SEC Keeps Gatekeepers in Its Sights with New Accounting Firm Settlement
The SEC made it known back when Mary Jo White was the agency chair that it would go after what it terms "gatekeepers" – attorneys, accountants, consultants and others – if it believes they took part in fraud. With its May 4 settlement with an accounting firm and two of the firm’s partners, chairman Jay Clayton signaled that his SEC will do the same.
In its settlement? with Wisconsin-based accounting firm Winter, Kloman, Moter & Repp, along with two of its partners, Curtis Disrud and Paul Sehmer, the agency laid down a clear marker that if accountants retained to help advisers comply with Rule 206(4)-2, the Custody Rule, themselves violate the Rule, they can expect to be charged and, if found guilty, face financial and other penalties.
WKMR and its two partners, among other charges, allegedly failed to meet Custody Rule requirements that they be independent of the advisory firm, Voit & Company, also based in Wisconsin. Voit itself was not a party to this settlement.
Specifically, according to the administrative order instituting the settlement, the accounting firm was not independent when it was engaged to perform annual audits of Voit’s funds for 2014 and 2015 because it had already prepared financial statements for the funds for those years, and because Voit already had a direct business relationship with the accounting firm. Under that relationship, a WKMR advisory firm affiliate, received a fee when it referred advisory clients to Voit.
The SEC leveled other charges against the accounting firm and its partners as well, including that it was not subject to regular inspection by the Public Company Accounting Oversight Board, something required by the Custody Rule of accounting firms that are retained to perform independent audits. Other charges listed in the settlement were that the respondents failed to engage in proper professional conduct as spelled out in Section 4C of the Exchange Act and Rule 102(e)(1)(ii) of the SEC’s Rules of practice, among them that WKMR and Disrud failed to design and implement an appropriate response to the risk of material misstatement and failed to obtain sufficient appropriate audit evidence.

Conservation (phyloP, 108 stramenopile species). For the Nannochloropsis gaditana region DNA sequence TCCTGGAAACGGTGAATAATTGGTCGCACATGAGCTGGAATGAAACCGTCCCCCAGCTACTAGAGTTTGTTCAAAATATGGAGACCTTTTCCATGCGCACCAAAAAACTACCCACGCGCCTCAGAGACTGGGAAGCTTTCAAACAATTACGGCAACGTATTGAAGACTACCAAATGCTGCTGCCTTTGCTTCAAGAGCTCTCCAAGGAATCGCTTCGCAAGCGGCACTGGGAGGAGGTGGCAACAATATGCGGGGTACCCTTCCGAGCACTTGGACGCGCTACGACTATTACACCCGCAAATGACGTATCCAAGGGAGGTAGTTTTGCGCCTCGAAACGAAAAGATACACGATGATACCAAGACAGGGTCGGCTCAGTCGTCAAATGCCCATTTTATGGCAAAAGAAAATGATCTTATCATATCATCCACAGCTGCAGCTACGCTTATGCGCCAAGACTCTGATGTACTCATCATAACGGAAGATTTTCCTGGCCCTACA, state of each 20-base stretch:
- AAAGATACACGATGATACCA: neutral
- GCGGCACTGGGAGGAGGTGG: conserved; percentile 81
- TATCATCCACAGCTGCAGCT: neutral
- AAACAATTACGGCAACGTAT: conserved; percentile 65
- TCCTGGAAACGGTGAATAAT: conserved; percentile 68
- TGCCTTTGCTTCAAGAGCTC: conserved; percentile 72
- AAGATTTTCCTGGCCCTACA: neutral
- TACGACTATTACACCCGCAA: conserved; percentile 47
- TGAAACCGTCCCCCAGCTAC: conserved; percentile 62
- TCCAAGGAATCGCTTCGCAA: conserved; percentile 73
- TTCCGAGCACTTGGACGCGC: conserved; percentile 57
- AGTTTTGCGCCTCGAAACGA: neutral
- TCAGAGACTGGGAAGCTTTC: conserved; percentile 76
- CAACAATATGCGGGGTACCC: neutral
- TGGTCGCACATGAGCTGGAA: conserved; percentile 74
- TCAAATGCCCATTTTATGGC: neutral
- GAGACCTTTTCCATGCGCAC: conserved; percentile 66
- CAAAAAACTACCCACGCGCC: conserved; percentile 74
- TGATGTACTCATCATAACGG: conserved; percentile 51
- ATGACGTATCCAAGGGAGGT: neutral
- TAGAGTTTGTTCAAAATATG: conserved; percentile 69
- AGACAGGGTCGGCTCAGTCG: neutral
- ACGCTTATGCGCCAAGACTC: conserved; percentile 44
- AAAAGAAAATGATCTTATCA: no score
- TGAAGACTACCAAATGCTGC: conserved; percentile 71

Custody and gatekeepers
Voit owner and portfolio manager Todd Voit said that his firm’s "legal counsel indicated that we did not have custody, and WKMR relied on that information. Once it was determined that we did in fact have custody, the accounting firm took steps to mitigate the damage by becoming PCAOB certified and redoing the audit."
"The Custody Rule is serious business both for investment advisers and for the service providers upon which they rely," said Pasquarello Fink partner William Haddad. "Here, the investment adviser was not charged, apparently because it did not appreciate the conflicts and issues associated with having respondents prepare and audit the funds, and serve as a referral source. Investment advisers with custody should not, however, rely on ignorance of such issues. While it is certainly tempting to ‘one-stop shop’ an accounting firm as an auditor and referral source, advisers should be careful that they don’t trip over the Custody Rule and other issues by doing so."
"The takeaway for private fund managers is the importance of performing due diligence on your vendors," said Morgan Lewis consultant attorney Steven Hansen. "Even when the advisory firm involved is not charged, this type of proceeding is not a positive event for it in many ways, including the possibility of adverse publicity, the possible expense of redoing an audit, and more."
The agency’s focus on gatekeepers goes back to at least October 2013, when White, in a speech before the Securities Enforcement Forum, made clear that firms that work with investment advisers cannot escape enforcement actions by stating that they are not the adviser. "We are . . . pursuing those who should be serving as the neighborhood watch, but who fail to do their jobs," she said. "Cases against delinquent gatekeepers remind them, and the industry, of the important responsibilities that gatekeepers share with us to protect investors."
Custody requirements and independence
Voit had custody of fund-invested client assets from at least December 2013 to December 2015 and therefore was required to comply with the Custody Rule.
Among other things, the Custody Rule requires that advisers maintain client assets with a qualified custodian, "who must provide account statements to investors at least quarterly, and requires client assets to be verified through an annual surprise examination by an independent public accountant," the SEC said. The adviser, however, in what is known as the "audit exception," does not have to comply with certain requirements if it provides limited partners with annual audited financial statements prepared in accordance with GAAP within 120 days of the end of the partnership’s fiscal year.